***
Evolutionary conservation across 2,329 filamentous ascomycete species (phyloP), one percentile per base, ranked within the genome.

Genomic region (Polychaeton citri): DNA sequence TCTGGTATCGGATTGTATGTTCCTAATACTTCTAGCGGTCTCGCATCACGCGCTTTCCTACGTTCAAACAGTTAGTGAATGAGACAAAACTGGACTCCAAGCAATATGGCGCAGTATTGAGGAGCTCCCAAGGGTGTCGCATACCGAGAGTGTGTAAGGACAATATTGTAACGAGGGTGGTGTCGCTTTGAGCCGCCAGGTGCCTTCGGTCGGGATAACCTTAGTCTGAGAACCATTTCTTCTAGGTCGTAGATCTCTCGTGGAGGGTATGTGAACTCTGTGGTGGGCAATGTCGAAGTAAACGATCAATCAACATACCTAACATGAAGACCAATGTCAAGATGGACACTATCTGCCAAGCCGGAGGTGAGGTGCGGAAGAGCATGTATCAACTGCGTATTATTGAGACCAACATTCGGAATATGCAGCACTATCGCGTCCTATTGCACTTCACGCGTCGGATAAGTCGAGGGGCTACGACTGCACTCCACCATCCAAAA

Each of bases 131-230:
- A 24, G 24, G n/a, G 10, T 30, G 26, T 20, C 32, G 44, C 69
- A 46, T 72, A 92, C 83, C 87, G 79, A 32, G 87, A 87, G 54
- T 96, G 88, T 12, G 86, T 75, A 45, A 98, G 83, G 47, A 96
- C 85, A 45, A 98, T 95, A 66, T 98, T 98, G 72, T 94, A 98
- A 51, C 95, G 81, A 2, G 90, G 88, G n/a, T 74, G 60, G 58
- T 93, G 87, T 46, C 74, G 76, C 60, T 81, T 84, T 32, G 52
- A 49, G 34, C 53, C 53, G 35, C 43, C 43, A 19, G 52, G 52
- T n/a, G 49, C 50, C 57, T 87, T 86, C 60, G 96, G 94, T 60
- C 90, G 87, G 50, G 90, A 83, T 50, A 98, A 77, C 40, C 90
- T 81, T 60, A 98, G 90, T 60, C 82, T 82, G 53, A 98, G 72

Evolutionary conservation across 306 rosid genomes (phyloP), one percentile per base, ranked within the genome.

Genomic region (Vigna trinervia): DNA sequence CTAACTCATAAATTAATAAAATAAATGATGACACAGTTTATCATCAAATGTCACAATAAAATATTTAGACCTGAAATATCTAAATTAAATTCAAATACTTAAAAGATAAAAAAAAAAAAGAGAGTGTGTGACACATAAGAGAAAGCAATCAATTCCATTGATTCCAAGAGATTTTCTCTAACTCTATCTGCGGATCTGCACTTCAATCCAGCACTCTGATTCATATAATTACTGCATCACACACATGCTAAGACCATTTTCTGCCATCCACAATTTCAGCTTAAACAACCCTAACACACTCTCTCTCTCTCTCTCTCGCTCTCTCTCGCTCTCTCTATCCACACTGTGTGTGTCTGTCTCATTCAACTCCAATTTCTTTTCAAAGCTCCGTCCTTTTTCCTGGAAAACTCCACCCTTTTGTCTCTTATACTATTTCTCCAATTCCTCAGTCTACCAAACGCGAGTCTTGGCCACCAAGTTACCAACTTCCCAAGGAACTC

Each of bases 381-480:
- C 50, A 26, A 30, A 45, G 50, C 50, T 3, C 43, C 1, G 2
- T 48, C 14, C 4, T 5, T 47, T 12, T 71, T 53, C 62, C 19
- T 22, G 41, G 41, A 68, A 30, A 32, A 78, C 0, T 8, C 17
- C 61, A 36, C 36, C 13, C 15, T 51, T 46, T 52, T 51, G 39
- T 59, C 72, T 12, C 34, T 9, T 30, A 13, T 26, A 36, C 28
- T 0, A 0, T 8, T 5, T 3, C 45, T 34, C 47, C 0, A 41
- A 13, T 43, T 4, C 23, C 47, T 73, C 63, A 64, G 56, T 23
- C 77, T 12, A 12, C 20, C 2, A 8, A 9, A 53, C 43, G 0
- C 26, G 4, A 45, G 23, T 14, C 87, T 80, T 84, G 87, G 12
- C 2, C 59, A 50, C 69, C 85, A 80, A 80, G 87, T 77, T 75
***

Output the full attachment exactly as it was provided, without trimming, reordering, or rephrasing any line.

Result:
Evolutionary conservation across 2,329 filamentous ascomycete species (phyloP), one percentile per base, ranked within the genome.

Genomic region (Polychaeton citri): DNA sequence TCTGGTATCGGATTGTATGTTCCTAATACTTCTAGCGGTCTCGCATCACGCGCTTTCCTACGTTCAAACAGTTAGTGAATGAGACAAAACTGGACTCCAAGCAATATGGCGCAGTATTGAGGAGCTCCCAAGGGTGTCGCATACCGAGAGTGTGTAAGGACAATATTGTAACGAGGGTGGTGTCGCTTTGAGCCGCCAGGTGCCTTCGGTCGGGATAACCTTAGTCTGAGAACCATTTCTTCTAGGTCGTAGATCTCTCGTGGAGGGTATGTGAACTCTGTGGTGGGCAATGTCGAAGTAAACGATCAATCAACATACCTAACATGAAGACCAATGTCAAGATGGACACTATCTGCCAAGCCGGAGGTGAGGTGCGGAAGAGCATGTATCAACTGCGTATTATTGAGACCAACATTCGGAATATGCAGCACTATCGCGTCCTATTGCACTTCACGCGTCGGATAAGTCGAGGGGCTACGACTGCACTCCACCATCCAAAA

Each of bases 131-230:
- A 24, G 24, G n/a, G 10, T 30, G 26, T 20, C 32, G 44, C 69
- A 46, T 72, A 92, C 83, C 87, G 79, A 32, G 87, A 87, G 54
- T 96, G 88, T 12, G 86, T 75, A 45, A 98, G 83, G 47, A 96
- C 85, A 45, A 98, T 95, A 66, T 98, T 98, G 72, T 94, A 98
- A 51, C 95, G 81, A 2, G 90, G 88, G n/a, T 74, G 60, G 58
- T 93, G 87, T 46, C 74, G 76, C 60, T 81, T 84, T 32, G 52
- A 49, G 34, C 53, C 53, G 35, C 43, C 43, A 19, G 52, G 52
- T n/a, G 49, C 50, C 57, T 87, T 86, C 60, G 96, G 94, T 60
- C 90, G 87, G 50, G 90, A 83, T 50, A 98, A 77, C 40, C 90
- T 81, T 60, A 98, G 90, T 60, C 82, T 82, G 53, A 98, G 72

Evolutionary conservation across 306 rosid genomes (phyloP), one percentile per base, ranked within the genome.

Genomic region (Vigna trinervia): DNA sequence CTAACTCATAAATTAATAAAATAAATGATGACACAGTTTATCATCAAATGTCACAATAAAATATTTAGACCTGAAATATCTAAATTAAATTCAAATACTTAAAAGATAAAAAAAAAAAAGAGAGTGTGTGACACATAAGAGAAAGCAATCAATTCCATTGATTCCAAGAGATTTTCTCTAACTCTATCTGCGGATCTGCACTTCAATCCAGCACTCTGATTCATATAATTACTGCATCACACACATGCTAAGACCATTTTCTGCCATCCACAATTTCAGCTTAAACAACCCTAACACACTCTCTCTCTCTCTCTCTCGCTCTCTCTCGCTCTCTCTATCCACACTGTGTGTGTCTGTCTCATTCAACTCCAATTTCTTTTCAAAGCTCCGTCCTTTTTCCTGGAAAACTCCACCCTTTTGTCTCTTATACTATTTCTCCAATTCCTCAGTCTACCAAACGCGAGTCTTGGCCACCAAGTTACCAACTTCCCAAGGAACTC

Each of bases 381-480:
- C 50, A 26, A 30, A 45, G 50, C 50, T 3, C 43, C 1, G 2
- T 48, C 14, C 4, T 5, T 47, T 12, T 71, T 53, C 62, C 19
- T 22, G 41, G 41, A 68, A 30, A 32, A 78, C 0, T 8, C 17
- C 61, A 36, C 36, C 13, C 15, T 51, T 46, T 52, T 51, G 39
- T 59, C 72, T 12, C 34, T 9, T 30, A 13, T 26, A 36, C 28
- T 0, A 0, T 8, T 5, T 3, C 45, T 34, C 47, C 0, A 41
- A 13, T 43, T 4, C 23, C 47, T 73, C 63, A 64, G 56, T 23
- C 77, T 12, A 12, C 20, C 2, A 8, A 9, A 53, C 43, G 0
- C 26, G 4, A 45, G 23, T 14, C 87, T 80, T 84, G 87, G 12
- C 2, C 59, A 50, C 69, C 85, A 80, A 80, G 87, T 77, T 75